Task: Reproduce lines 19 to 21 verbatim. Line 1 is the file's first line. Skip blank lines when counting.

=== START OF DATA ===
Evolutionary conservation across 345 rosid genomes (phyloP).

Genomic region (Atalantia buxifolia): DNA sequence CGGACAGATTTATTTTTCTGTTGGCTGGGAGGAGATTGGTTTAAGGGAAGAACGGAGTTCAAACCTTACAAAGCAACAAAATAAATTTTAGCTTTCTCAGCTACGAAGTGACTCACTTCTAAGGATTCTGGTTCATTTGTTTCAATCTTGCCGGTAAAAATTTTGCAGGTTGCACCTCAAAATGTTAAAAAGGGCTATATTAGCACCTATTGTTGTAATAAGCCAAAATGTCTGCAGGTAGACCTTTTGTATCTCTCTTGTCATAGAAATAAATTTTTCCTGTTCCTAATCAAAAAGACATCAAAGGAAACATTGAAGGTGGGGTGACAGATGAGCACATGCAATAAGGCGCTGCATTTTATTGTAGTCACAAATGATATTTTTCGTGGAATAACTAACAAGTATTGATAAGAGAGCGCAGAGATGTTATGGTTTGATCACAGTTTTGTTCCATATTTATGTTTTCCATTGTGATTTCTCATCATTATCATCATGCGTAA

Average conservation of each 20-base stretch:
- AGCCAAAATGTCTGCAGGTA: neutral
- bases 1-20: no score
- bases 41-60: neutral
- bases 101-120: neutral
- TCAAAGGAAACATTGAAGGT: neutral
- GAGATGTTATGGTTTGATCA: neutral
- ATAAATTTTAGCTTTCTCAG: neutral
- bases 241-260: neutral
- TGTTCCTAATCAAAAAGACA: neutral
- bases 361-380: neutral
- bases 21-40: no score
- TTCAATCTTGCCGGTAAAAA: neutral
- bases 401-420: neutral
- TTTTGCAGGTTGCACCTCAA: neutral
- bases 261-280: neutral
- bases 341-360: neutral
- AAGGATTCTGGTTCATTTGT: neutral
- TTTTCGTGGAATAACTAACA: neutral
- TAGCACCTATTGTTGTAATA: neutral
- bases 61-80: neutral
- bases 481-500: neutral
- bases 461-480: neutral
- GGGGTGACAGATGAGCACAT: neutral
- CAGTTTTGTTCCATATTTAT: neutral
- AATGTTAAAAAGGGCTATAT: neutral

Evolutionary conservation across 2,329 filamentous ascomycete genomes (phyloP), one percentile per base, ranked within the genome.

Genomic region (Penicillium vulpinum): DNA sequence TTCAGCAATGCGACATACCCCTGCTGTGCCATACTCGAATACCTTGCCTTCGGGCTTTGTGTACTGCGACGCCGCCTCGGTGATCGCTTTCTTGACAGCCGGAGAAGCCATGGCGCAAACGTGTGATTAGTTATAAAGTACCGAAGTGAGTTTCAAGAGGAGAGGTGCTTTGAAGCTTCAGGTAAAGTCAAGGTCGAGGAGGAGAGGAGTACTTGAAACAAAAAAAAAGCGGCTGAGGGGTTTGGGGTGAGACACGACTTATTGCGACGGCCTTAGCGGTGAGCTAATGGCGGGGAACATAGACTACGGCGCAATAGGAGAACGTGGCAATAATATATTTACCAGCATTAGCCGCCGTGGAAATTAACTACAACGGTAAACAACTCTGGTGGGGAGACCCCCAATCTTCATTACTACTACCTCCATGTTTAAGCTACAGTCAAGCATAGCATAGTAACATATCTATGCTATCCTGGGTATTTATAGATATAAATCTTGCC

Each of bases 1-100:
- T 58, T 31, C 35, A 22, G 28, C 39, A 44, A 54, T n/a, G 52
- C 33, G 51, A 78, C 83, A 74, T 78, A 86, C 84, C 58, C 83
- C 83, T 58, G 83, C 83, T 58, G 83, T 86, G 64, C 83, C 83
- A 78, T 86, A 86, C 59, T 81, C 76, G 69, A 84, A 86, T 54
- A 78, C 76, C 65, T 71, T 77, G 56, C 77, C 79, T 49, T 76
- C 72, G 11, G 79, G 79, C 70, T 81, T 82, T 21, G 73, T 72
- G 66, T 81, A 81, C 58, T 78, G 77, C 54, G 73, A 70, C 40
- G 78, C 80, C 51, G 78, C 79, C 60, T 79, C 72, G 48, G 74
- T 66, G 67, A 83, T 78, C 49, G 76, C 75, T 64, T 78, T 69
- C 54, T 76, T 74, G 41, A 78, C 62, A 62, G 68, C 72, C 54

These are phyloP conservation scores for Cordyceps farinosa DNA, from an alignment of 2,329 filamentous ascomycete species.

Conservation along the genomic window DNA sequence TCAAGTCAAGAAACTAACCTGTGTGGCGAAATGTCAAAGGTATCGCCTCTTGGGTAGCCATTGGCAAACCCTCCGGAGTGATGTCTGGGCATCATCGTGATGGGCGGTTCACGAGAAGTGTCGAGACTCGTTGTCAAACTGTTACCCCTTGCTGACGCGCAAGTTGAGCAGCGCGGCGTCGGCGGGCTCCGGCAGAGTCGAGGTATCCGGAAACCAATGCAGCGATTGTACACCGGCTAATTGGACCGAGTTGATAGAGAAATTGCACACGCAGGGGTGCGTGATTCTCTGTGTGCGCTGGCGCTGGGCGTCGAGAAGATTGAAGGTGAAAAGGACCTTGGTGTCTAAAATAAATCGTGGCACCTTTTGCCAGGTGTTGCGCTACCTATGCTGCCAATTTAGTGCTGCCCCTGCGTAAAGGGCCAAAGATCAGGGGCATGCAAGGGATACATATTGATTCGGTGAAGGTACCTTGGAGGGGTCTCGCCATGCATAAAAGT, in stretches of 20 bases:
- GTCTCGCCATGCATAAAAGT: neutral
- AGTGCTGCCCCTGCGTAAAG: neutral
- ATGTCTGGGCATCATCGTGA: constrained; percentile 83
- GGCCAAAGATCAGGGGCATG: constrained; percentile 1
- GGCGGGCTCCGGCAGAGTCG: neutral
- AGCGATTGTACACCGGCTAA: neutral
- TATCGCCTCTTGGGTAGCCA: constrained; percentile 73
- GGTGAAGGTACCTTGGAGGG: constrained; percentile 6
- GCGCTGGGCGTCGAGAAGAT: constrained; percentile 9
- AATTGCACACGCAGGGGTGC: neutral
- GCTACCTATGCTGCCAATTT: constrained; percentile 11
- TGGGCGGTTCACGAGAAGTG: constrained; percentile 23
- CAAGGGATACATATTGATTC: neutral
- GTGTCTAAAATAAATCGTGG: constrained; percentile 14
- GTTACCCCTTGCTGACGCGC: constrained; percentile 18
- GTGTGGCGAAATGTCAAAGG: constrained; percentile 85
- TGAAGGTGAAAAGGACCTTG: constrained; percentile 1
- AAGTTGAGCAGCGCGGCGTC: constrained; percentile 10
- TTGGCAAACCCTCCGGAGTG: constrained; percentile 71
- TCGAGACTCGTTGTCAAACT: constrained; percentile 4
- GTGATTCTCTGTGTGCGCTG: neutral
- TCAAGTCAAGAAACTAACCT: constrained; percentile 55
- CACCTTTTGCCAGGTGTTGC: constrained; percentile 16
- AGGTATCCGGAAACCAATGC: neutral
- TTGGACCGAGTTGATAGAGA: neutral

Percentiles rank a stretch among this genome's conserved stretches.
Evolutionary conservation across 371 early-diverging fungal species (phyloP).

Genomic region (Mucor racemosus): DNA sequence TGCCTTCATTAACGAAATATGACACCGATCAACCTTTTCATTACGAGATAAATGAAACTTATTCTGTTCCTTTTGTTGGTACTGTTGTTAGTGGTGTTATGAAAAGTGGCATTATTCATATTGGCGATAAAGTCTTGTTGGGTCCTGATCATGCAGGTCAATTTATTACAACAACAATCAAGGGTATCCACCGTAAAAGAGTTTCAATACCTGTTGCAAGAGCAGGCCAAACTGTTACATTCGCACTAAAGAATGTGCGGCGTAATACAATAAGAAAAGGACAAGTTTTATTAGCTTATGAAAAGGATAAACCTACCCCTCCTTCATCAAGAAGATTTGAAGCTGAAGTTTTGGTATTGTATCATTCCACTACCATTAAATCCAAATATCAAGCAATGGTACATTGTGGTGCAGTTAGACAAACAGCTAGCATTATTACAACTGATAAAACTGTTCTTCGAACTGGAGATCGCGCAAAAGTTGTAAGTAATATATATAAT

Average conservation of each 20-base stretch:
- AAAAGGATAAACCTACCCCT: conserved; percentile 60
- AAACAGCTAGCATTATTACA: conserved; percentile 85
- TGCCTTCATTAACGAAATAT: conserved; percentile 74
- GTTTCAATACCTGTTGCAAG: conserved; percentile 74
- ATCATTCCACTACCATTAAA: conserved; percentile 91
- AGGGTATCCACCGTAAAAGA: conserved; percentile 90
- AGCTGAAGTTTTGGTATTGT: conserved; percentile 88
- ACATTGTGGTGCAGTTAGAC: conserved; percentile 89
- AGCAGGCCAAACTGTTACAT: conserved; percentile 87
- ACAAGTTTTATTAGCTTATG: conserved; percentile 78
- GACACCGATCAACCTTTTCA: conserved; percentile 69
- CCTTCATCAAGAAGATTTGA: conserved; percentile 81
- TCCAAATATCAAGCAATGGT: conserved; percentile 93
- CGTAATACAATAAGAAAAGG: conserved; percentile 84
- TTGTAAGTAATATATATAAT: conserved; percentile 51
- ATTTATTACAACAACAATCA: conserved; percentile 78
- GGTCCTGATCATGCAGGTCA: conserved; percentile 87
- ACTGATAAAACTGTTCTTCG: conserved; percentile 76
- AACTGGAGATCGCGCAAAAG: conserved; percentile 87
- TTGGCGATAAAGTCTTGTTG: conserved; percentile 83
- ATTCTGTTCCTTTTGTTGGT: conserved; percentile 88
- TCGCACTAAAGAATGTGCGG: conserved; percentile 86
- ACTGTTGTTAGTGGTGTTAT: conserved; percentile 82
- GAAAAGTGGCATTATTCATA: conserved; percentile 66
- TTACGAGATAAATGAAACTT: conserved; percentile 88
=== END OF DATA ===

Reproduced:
- bases 341-360: neutral
- AAGGATTCTGGTTCATTTGT: neutral
- TTTTCGTGGAATAACTAACA: neutral